The town was made up of beautiful French colonial buildings, understated temples and monasteries, which were smaller and had more rustic charm than those in Thailand.

The food was also to die for, with cake, crepe and baguette stalls

and the night market particular highlights

One of the major ‘falang’ attractions in Luang Prabang is getting up at least once at 5 am to see the monks collecting alms. Jo broke her morning curfew to venture out on her own early to witness this, only to return an hour later to say she couldn’t find the masses she was expecting and had to chase a small group of monks down a road to catch up with them for the obligatory alms giving shot to prove she did it, but still not worth getting up so early for!

Maybe the monks were put off by the rain, it did rain a lot while we were in Luang Prabang, but that didn’t dampen our spirits, or the glasses of wine we indulged in for the first time on the road! 

Vang Vieng

From Luang Prabang we headed to another much hyped town, Vang Vieng. This also matched the hype but that wasn’t a good thing. 10 years ago we probably would have loved Vang Vieng a sort of Phuket meets Khao San Road of Laos. The main activity is sitting in tractor tyre tubing and floating 4km down river, stopping at make shift bars to get drunk along the way. The town itself is full of bars with bright neon lights, restaurants showing continuous episodes of Friends and every other plot of land has a building site on it, waiting for a new hotel to be built to fill with more Falang. I shudder to think what the locals must think of Westerners based on this snapshot of life. This is not the place to discover Laos.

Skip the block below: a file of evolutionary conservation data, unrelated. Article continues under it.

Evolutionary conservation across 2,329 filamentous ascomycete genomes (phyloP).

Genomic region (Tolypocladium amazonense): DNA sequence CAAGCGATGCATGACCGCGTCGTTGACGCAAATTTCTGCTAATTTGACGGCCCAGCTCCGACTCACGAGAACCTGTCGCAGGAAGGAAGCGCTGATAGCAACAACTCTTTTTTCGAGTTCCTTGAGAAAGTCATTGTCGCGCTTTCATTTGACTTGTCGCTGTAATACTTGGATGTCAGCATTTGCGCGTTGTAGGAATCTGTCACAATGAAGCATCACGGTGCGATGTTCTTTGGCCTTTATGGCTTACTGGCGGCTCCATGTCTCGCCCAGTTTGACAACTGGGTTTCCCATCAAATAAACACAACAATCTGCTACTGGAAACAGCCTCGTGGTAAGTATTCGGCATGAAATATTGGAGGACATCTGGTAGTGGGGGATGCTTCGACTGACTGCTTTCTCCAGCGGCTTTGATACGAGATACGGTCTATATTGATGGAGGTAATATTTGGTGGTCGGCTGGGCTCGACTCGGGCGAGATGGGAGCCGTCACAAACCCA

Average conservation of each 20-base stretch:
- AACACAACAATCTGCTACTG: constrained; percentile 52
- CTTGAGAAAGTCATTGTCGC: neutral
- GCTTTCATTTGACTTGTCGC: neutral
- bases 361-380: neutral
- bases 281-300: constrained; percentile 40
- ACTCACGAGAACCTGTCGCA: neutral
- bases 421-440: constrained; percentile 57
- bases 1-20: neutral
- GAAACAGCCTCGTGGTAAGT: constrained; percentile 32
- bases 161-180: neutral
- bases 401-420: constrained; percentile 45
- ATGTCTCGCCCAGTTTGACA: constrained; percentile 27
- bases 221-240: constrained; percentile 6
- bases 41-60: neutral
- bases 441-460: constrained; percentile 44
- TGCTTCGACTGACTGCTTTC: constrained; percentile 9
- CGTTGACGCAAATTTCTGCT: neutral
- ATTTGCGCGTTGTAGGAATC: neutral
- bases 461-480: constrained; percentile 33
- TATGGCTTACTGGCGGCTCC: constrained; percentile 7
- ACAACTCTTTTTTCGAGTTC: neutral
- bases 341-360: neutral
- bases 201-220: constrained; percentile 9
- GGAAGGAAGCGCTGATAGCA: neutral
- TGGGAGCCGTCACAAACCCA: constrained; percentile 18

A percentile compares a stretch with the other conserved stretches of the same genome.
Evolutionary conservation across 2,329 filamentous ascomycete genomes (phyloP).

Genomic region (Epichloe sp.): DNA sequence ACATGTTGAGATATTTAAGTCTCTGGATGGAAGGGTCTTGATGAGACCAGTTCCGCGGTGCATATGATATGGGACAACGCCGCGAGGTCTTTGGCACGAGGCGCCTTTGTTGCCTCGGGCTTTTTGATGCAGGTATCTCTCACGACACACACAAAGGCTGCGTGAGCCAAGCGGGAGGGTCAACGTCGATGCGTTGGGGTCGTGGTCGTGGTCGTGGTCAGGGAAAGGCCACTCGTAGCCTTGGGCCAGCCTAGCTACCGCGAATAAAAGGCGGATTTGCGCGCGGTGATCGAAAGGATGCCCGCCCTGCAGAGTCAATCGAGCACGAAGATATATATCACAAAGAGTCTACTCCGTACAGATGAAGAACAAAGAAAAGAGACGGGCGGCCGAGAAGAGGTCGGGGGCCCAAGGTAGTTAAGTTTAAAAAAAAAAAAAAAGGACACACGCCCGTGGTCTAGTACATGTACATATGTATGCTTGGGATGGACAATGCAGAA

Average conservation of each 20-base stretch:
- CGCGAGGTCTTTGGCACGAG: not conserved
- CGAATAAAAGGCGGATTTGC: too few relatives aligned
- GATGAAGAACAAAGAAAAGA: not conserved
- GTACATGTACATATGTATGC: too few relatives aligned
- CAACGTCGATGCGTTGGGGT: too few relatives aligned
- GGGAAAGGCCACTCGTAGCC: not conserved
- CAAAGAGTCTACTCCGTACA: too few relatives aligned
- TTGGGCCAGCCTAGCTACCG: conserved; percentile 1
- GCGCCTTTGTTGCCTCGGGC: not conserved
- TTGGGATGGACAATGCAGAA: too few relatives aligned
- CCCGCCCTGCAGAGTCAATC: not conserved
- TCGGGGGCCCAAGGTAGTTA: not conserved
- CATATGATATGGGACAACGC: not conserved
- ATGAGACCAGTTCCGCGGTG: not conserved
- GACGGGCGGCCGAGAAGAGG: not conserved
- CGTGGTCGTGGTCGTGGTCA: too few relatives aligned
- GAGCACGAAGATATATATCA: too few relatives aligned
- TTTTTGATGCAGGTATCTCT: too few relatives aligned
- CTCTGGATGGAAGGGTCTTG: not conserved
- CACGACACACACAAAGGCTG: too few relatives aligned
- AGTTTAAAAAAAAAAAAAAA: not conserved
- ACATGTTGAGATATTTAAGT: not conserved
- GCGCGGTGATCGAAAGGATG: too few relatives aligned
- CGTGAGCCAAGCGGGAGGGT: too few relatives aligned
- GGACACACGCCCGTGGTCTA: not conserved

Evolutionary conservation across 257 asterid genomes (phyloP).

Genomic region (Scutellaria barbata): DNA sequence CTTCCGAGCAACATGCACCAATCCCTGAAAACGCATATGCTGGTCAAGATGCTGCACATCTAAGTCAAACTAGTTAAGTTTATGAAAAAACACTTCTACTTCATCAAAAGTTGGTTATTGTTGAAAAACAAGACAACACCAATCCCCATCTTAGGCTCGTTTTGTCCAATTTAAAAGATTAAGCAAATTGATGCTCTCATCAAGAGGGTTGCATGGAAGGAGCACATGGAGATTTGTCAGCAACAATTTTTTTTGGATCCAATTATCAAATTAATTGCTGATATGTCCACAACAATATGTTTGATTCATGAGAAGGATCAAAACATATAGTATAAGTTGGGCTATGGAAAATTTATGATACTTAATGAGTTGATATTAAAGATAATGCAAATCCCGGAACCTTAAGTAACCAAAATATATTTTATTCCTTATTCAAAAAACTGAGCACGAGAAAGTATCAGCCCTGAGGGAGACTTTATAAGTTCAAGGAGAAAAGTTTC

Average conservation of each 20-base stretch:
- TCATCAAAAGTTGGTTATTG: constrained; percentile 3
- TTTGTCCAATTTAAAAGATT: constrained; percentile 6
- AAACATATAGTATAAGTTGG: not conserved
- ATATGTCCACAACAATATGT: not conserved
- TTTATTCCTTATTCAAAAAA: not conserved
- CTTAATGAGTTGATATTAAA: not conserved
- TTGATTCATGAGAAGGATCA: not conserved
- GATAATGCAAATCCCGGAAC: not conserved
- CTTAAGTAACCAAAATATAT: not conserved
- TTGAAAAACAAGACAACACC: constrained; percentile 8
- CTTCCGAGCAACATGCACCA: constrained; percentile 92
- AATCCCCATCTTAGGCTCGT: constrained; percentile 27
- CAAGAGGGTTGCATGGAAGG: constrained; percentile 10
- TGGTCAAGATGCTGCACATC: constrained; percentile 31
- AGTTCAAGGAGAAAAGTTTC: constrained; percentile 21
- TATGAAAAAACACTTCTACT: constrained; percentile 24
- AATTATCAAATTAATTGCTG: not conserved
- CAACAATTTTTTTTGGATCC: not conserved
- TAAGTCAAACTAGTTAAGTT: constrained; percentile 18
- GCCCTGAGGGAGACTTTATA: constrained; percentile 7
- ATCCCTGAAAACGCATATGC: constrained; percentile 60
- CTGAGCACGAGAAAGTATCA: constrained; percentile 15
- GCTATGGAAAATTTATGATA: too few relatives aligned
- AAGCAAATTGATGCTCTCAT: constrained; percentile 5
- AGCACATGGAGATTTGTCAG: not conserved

We packed up our pipes and slippers and headed off the next morning. At the bus station we were greeted with a suspicious “the bus is full, but you can get a more expensive minibus in 10 mins”. As the next bus was a 4 hour wait we decided it was worth it, and made our way to Le Capital..........

Hope you’re all well

Ryan & Jo

http://www.flickr.com/photos/dojo77/collections/72157620848132640/

Tags: luang prabang, phonsavan, plain of jars, sam neua, vang vieng, vieng xai

 

Comments

1

Hey ryanandjo,

We really liked your story and decided to feature it this week so that others could enjoy it too!

Happy Travels!

World Nomads

  World Nomads Jul 7, 2009 11:00 AM

2

hi Guys,

Loving your blogs and very happy that you are enjoying Laos. I've told you a thousand times that you would love it, so I'm glad I didn't overhype it, leaving you disappointed. The title of your blog (very clever) kinda indicates you're enjoying yourselves.

Len

  Len Jul 8, 2009 10:51 PM